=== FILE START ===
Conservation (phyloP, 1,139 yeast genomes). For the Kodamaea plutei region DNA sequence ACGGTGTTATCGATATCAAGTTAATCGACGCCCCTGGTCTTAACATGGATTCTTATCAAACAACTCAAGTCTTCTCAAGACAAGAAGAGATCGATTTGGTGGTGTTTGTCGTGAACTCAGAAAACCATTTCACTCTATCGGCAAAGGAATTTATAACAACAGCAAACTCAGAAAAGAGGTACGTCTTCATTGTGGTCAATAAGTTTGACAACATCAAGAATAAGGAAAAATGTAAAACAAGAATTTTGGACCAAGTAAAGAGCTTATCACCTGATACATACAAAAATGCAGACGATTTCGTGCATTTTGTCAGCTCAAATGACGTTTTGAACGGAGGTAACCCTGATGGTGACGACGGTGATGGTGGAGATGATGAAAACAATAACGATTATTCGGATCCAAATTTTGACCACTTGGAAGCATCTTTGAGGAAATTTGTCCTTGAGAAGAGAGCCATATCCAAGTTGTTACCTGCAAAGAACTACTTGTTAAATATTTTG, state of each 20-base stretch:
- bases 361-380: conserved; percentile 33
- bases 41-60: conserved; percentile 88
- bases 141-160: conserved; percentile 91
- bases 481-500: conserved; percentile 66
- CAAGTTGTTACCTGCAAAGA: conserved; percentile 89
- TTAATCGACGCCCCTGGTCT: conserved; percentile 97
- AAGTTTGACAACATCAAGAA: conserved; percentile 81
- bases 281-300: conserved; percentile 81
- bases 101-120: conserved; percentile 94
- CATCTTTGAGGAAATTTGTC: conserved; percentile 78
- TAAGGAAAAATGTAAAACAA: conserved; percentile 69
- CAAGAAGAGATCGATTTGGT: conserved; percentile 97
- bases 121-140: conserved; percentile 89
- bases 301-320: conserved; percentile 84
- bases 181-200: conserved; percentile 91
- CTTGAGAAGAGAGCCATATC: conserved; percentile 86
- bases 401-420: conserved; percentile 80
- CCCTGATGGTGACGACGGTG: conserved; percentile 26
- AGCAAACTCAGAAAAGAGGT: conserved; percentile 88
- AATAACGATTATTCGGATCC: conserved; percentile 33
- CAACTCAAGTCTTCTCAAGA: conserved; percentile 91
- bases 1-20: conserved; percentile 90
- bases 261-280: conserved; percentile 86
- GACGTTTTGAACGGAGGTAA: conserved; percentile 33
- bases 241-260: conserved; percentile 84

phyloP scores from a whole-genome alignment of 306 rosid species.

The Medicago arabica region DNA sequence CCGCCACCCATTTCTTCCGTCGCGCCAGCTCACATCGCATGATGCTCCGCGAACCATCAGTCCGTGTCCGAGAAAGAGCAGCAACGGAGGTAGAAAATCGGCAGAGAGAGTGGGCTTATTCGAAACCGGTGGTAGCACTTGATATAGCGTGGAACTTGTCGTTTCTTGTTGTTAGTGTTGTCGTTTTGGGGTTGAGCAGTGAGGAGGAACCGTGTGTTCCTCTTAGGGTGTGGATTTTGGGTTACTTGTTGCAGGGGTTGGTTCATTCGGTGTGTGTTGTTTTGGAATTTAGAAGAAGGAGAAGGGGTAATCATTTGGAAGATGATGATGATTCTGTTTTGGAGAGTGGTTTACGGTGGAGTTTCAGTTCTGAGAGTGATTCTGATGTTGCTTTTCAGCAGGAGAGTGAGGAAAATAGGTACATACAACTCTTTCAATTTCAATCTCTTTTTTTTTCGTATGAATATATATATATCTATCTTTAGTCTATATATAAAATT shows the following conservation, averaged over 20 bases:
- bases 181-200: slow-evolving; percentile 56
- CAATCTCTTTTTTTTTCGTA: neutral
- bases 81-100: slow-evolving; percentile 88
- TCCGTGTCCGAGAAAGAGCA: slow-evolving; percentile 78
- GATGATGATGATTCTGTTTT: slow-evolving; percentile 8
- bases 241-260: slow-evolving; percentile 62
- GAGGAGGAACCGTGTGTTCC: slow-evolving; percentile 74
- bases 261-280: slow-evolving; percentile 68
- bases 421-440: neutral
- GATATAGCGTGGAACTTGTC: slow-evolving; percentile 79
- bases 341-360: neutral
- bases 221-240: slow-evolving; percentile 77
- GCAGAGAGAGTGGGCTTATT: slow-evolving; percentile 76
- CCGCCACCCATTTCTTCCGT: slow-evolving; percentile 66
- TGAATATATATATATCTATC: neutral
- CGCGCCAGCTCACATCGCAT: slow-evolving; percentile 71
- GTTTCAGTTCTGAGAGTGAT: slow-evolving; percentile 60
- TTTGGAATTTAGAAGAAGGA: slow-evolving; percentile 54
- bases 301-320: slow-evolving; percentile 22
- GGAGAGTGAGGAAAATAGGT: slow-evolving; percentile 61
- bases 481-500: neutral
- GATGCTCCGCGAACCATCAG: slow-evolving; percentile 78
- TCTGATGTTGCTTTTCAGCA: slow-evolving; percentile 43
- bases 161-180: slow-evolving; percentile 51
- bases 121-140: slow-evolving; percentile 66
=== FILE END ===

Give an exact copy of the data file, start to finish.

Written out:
Conservation (phyloP, 1,139 yeast genomes). For the Kodamaea plutei region DNA sequence ACGGTGTTATCGATATCAAGTTAATCGACGCCCCTGGTCTTAACATGGATTCTTATCAAACAACTCAAGTCTTCTCAAGACAAGAAGAGATCGATTTGGTGGTGTTTGTCGTGAACTCAGAAAACCATTTCACTCTATCGGCAAAGGAATTTATAACAACAGCAAACTCAGAAAAGAGGTACGTCTTCATTGTGGTCAATAAGTTTGACAACATCAAGAATAAGGAAAAATGTAAAACAAGAATTTTGGACCAAGTAAAGAGCTTATCACCTGATACATACAAAAATGCAGACGATTTCGTGCATTTTGTCAGCTCAAATGACGTTTTGAACGGAGGTAACCCTGATGGTGACGACGGTGATGGTGGAGATGATGAAAACAATAACGATTATTCGGATCCAAATTTTGACCACTTGGAAGCATCTTTGAGGAAATTTGTCCTTGAGAAGAGAGCCATATCCAAGTTGTTACCTGCAAAGAACTACTTGTTAAATATTTTG, state of each 20-base stretch:
- bases 361-380: conserved; percentile 33
- bases 41-60: conserved; percentile 88
- bases 141-160: conserved; percentile 91
- bases 481-500: conserved; percentile 66
- CAAGTTGTTACCTGCAAAGA: conserved; percentile 89
- TTAATCGACGCCCCTGGTCT: conserved; percentile 97
- AAGTTTGACAACATCAAGAA: conserved; percentile 81
- bases 281-300: conserved; percentile 81
- bases 101-120: conserved; percentile 94
- CATCTTTGAGGAAATTTGTC: conserved; percentile 78
- TAAGGAAAAATGTAAAACAA: conserved; percentile 69
- CAAGAAGAGATCGATTTGGT: conserved; percentile 97
- bases 121-140: conserved; percentile 89
- bases 301-320: conserved; percentile 84
- bases 181-200: conserved; percentile 91
- CTTGAGAAGAGAGCCATATC: conserved; percentile 86
- bases 401-420: conserved; percentile 80
- CCCTGATGGTGACGACGGTG: conserved; percentile 26
- AGCAAACTCAGAAAAGAGGT: conserved; percentile 88
- AATAACGATTATTCGGATCC: conserved; percentile 33
- CAACTCAAGTCTTCTCAAGA: conserved; percentile 91
- bases 1-20: conserved; percentile 90
- bases 261-280: conserved; percentile 86
- GACGTTTTGAACGGAGGTAA: conserved; percentile 33
- bases 241-260: conserved; percentile 84

phyloP scores from a whole-genome alignment of 306 rosid species.

The Medicago arabica region DNA sequence CCGCCACCCATTTCTTCCGTCGCGCCAGCTCACATCGCATGATGCTCCGCGAACCATCAGTCCGTGTCCGAGAAAGAGCAGCAACGGAGGTAGAAAATCGGCAGAGAGAGTGGGCTTATTCGAAACCGGTGGTAGCACTTGATATAGCGTGGAACTTGTCGTTTCTTGTTGTTAGTGTTGTCGTTTTGGGGTTGAGCAGTGAGGAGGAACCGTGTGTTCCTCTTAGGGTGTGGATTTTGGGTTACTTGTTGCAGGGGTTGGTTCATTCGGTGTGTGTTGTTTTGGAATTTAGAAGAAGGAGAAGGGGTAATCATTTGGAAGATGATGATGATTCTGTTTTGGAGAGTGGTTTACGGTGGAGTTTCAGTTCTGAGAGTGATTCTGATGTTGCTTTTCAGCAGGAGAGTGAGGAAAATAGGTACATACAACTCTTTCAATTTCAATCTCTTTTTTTTTCGTATGAATATATATATATCTATCTTTAGTCTATATATAAAATT shows the following conservation, averaged over 20 bases:
- bases 181-200: slow-evolving; percentile 56
- CAATCTCTTTTTTTTTCGTA: neutral
- bases 81-100: slow-evolving; percentile 88
- TCCGTGTCCGAGAAAGAGCA: slow-evolving; percentile 78
- GATGATGATGATTCTGTTTT: slow-evolving; percentile 8
- bases 241-260: slow-evolving; percentile 62
- GAGGAGGAACCGTGTGTTCC: slow-evolving; percentile 74
- bases 261-280: slow-evolving; percentile 68
- bases 421-440: neutral
- GATATAGCGTGGAACTTGTC: slow-evolving; percentile 79
- bases 341-360: neutral
- bases 221-240: slow-evolving; percentile 77
- GCAGAGAGAGTGGGCTTATT: slow-evolving; percentile 76
- CCGCCACCCATTTCTTCCGT: slow-evolving; percentile 66
- TGAATATATATATATCTATC: neutral
- CGCGCCAGCTCACATCGCAT: slow-evolving; percentile 71
- GTTTCAGTTCTGAGAGTGAT: slow-evolving; percentile 60
- TTTGGAATTTAGAAGAAGGA: slow-evolving; percentile 54
- bases 301-320: slow-evolving; percentile 22
- GGAGAGTGAGGAAAATAGGT: slow-evolving; percentile 61
- bases 481-500: neutral
- GATGCTCCGCGAACCATCAG: slow-evolving; percentile 78
- TCTGATGTTGCTTTTCAGCA: slow-evolving; percentile 43
- bases 161-180: slow-evolving; percentile 51
- bases 121-140: slow-evolving; percentile 66